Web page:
Effective Meeting Follow Through

October 15, 2019 8:55 pm

You nailed it. You took some time pre-meeting to gather some input from the group; you provided a succinct but invaluable preread along with your focused agenda; you started on time and kept discussions on track; and people enthusiastically signed up as items were added to the robust but manageable action plan. Basically, you just led a textbook ‘great meeting.’

So, what is next? How do you build on that success, and what kinds of lasting effects can great meetings have inside your organization?

Effective meeting follow-through looks, unsurprisingly, a lot like meeting facilitation, with a focus on the three key areas you nurtured during the meeting:

  1. Process
  2. Content
  3. Relationships

Process

Make sure you complete the meeting design you worked so hard on, which likely includes a few post-meeting steps. Polish up those meeting minutes and make them available to all potential stakeholders as soon as possible, especially if timeframes on action items are tight. There should also be some central place that meeting minutes are archived, make sure yours get included!

You also want to communicate the findings of your meeting evaluation (yes, you should be evaluating your meetings occasionally) to all attendees, along with a thanks for their feedback.

Content

Did you use a parking lot? How will all those great points get addressed: in the next meeting agenda, by a sub-group, or higher up the food chain?

You also want to ensure that someone is responsible for following up on any decisions made and agreed-to actions. Of course, if you’re the team lead or project manager – that’s you. If you’ve been seconded just to facilitate the meeting, it may make more sense to have someone closer to the work monitoring progress.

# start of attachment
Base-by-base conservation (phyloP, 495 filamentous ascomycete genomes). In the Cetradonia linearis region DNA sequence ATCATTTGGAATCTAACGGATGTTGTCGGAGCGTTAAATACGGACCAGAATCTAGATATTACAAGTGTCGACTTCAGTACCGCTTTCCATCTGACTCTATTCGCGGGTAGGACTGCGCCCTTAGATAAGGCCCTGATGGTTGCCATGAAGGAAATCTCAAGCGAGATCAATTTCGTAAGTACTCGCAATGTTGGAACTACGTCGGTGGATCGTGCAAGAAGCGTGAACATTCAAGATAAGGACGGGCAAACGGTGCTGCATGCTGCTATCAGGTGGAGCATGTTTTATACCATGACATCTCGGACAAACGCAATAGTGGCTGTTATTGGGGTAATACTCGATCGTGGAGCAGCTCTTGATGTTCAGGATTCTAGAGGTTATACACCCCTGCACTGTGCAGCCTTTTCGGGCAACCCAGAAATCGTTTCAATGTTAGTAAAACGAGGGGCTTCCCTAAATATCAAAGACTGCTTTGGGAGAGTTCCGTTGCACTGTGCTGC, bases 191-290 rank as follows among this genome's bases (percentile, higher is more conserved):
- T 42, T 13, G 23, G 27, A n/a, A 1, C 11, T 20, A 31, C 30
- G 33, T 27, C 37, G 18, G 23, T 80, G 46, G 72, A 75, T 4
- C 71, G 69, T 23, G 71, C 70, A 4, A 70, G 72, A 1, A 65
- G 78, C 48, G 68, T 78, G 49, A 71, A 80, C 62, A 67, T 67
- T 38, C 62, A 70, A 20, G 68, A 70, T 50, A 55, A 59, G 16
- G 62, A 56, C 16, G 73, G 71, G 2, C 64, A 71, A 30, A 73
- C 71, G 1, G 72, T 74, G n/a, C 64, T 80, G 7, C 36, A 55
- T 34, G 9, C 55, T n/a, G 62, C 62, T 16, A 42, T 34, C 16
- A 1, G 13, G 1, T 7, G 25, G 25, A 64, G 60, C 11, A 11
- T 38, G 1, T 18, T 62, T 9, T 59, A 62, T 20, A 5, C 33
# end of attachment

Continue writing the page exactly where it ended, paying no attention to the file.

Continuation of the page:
Relationships

Just as you managed the interpersonal dynamics during the meeting, it is sometimes the case that issues surface during heated discussion that point to larger interpersonal conflicts which need to be addressed. Remember that interpersonal issues are always best dealt with at the local level first, so instead of reporting your concerns, is there a way to spark dialogue between those involved?

The Good News

Just when you’ve finished leading a collaborative and productive meeting, we’re suggesting more hard work. The good news? It pays off. We all know that great meeting facilitators have a positive effect on the quality of meeting outcomes, but your influence extends beyond the conference room. Meeting facilitators contribute positively to the bottom line in a number of ways:

  1. Less wasted time in meetings (where the per-hour salary costs should give us all pause before convening our next meeting)
  2. Less wasted time outside of meetings (complaining about the meeting, procrastinating around to do’s, or looking for a new job on company time where you hope there will be fewer terrible meetings)
  3. Enhanced communication both in meetings where you help foster collaboration and back at work as a spillover effect
  4. Increased buy-in – both in terms of decisions made in the meeting, but also in terms of membership or belonging to the team
  5. Better meetings throughout the organization – great meetings inspire more great meetings. Every time you lead a meeting you’re setting the bar in terms of what’s expected, so why not raise that bar?

Remember, a meeting revolution has to start somewhere, why not in your next meeting?

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Do you have a unique meeting challenge not covered by one of our blog posts? We’re always looking for different dilemmas to discuss in our articles!